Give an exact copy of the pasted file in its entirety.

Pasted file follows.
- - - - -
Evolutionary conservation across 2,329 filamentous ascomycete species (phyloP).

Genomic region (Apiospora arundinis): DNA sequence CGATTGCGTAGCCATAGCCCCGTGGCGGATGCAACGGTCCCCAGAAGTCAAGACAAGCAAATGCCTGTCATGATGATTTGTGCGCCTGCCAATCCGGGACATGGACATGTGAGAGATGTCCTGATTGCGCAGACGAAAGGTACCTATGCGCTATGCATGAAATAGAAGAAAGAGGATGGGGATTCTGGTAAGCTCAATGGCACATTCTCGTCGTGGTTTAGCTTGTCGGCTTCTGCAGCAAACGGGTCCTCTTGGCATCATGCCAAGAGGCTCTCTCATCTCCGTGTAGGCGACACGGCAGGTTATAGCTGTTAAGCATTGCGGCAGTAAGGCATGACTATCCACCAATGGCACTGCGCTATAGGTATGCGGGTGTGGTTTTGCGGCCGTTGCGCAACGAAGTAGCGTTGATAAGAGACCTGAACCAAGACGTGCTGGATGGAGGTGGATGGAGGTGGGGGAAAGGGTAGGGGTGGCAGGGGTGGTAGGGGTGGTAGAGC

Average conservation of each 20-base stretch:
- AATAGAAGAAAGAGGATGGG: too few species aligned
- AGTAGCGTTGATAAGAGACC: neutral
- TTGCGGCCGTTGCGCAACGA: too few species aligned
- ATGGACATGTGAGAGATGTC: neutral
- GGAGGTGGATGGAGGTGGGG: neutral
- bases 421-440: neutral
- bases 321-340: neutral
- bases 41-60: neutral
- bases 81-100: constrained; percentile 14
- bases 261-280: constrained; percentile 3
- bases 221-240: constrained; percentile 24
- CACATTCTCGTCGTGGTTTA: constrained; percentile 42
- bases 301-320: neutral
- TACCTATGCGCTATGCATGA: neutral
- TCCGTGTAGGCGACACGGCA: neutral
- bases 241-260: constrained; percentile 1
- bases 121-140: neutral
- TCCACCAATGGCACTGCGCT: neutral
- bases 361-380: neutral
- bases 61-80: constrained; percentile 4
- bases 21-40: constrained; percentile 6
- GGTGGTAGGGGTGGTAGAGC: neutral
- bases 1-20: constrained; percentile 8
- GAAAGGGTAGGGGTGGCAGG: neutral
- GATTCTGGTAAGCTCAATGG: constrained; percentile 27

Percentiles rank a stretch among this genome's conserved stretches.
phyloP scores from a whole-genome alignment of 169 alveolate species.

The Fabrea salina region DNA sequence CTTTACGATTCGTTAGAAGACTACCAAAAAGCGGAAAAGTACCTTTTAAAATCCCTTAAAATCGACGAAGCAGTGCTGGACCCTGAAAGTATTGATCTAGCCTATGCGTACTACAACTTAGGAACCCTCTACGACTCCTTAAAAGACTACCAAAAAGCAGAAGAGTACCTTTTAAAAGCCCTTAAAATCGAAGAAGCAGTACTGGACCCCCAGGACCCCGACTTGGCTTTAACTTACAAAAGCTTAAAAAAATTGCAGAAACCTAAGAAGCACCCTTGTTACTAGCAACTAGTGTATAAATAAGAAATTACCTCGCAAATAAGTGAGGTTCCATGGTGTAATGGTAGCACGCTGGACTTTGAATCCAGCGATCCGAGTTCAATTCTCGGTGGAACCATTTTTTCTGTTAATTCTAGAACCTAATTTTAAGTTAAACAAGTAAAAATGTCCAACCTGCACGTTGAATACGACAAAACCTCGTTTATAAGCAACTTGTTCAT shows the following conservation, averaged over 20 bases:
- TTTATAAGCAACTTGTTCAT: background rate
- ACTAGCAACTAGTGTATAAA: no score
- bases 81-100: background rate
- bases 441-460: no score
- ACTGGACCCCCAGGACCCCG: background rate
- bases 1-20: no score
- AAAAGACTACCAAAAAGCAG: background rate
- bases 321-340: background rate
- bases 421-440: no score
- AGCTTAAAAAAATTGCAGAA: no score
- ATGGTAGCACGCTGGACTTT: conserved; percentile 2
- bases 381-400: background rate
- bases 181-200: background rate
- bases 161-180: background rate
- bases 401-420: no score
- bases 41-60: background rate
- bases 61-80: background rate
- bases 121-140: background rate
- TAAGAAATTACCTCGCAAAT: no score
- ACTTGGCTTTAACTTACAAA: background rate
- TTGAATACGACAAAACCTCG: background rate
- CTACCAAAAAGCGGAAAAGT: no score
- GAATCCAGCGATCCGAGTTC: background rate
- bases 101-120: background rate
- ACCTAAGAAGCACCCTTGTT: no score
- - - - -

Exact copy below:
Evolutionary conservation across 2,329 filamentous ascomycete species (phyloP).

Genomic region (Apiospora arundinis): DNA sequence CGATTGCGTAGCCATAGCCCCGTGGCGGATGCAACGGTCCCCAGAAGTCAAGACAAGCAAATGCCTGTCATGATGATTTGTGCGCCTGCCAATCCGGGACATGGACATGTGAGAGATGTCCTGATTGCGCAGACGAAAGGTACCTATGCGCTATGCATGAAATAGAAGAAAGAGGATGGGGATTCTGGTAAGCTCAATGGCACATTCTCGTCGTGGTTTAGCTTGTCGGCTTCTGCAGCAAACGGGTCCTCTTGGCATCATGCCAAGAGGCTCTCTCATCTCCGTGTAGGCGACACGGCAGGTTATAGCTGTTAAGCATTGCGGCAGTAAGGCATGACTATCCACCAATGGCACTGCGCTATAGGTATGCGGGTGTGGTTTTGCGGCCGTTGCGCAACGAAGTAGCGTTGATAAGAGACCTGAACCAAGACGTGCTGGATGGAGGTGGATGGAGGTGGGGGAAAGGGTAGGGGTGGCAGGGGTGGTAGGGGTGGTAGAGC

Average conservation of each 20-base stretch:
- AATAGAAGAAAGAGGATGGG: too few species aligned
- AGTAGCGTTGATAAGAGACC: neutral
- TTGCGGCCGTTGCGCAACGA: too few species aligned
- ATGGACATGTGAGAGATGTC: neutral
- GGAGGTGGATGGAGGTGGGG: neutral
- bases 421-440: neutral
- bases 321-340: neutral
- bases 41-60: neutral
- bases 81-100: constrained; percentile 14
- bases 261-280: constrained; percentile 3
- bases 221-240: constrained; percentile 24
- CACATTCTCGTCGTGGTTTA: constrained; percentile 42
- bases 301-320: neutral
- TACCTATGCGCTATGCATGA: neutral
- TCCGTGTAGGCGACACGGCA: neutral
- bases 241-260: constrained; percentile 1
- bases 121-140: neutral
- TCCACCAATGGCACTGCGCT: neutral
- bases 361-380: neutral
- bases 61-80: constrained; percentile 4
- bases 21-40: constrained; percentile 6
- GGTGGTAGGGGTGGTAGAGC: neutral
- bases 1-20: constrained; percentile 8
- GAAAGGGTAGGGGTGGCAGG: neutral
- GATTCTGGTAAGCTCAATGG: constrained; percentile 27

Percentiles rank a stretch among this genome's conserved stretches.
phyloP scores from a whole-genome alignment of 169 alveolate species.

The Fabrea salina region DNA sequence CTTTACGATTCGTTAGAAGACTACCAAAAAGCGGAAAAGTACCTTTTAAAATCCCTTAAAATCGACGAAGCAGTGCTGGACCCTGAAAGTATTGATCTAGCCTATGCGTACTACAACTTAGGAACCCTCTACGACTCCTTAAAAGACTACCAAAAAGCAGAAGAGTACCTTTTAAAAGCCCTTAAAATCGAAGAAGCAGTACTGGACCCCCAGGACCCCGACTTGGCTTTAACTTACAAAAGCTTAAAAAAATTGCAGAAACCTAAGAAGCACCCTTGTTACTAGCAACTAGTGTATAAATAAGAAATTACCTCGCAAATAAGTGAGGTTCCATGGTGTAATGGTAGCACGCTGGACTTTGAATCCAGCGATCCGAGTTCAATTCTCGGTGGAACCATTTTTTCTGTTAATTCTAGAACCTAATTTTAAGTTAAACAAGTAAAAATGTCCAACCTGCACGTTGAATACGACAAAACCTCGTTTATAAGCAACTTGTTCAT shows the following conservation, averaged over 20 bases:
- TTTATAAGCAACTTGTTCAT: background rate
- ACTAGCAACTAGTGTATAAA: no score
- bases 81-100: background rate
- bases 441-460: no score
- ACTGGACCCCCAGGACCCCG: background rate
- bases 1-20: no score
- AAAAGACTACCAAAAAGCAG: background rate
- bases 321-340: background rate
- bases 421-440: no score
- AGCTTAAAAAAATTGCAGAA: no score
- ATGGTAGCACGCTGGACTTT: conserved; percentile 2
- bases 381-400: background rate
- bases 181-200: background rate
- bases 161-180: background rate
- bases 401-420: no score
- bases 41-60: background rate
- bases 61-80: background rate
- bases 121-140: background rate
- TAAGAAATTACCTCGCAAAT: no score
- ACTTGGCTTTAACTTACAAA: background rate
- TTGAATACGACAAAACCTCG: background rate
- CTACCAAAAAGCGGAAAAGT: no score
- GAATCCAGCGATCCGAGTTC: background rate
- bases 101-120: background rate
- ACCTAAGAAGCACCCTTGTT: no score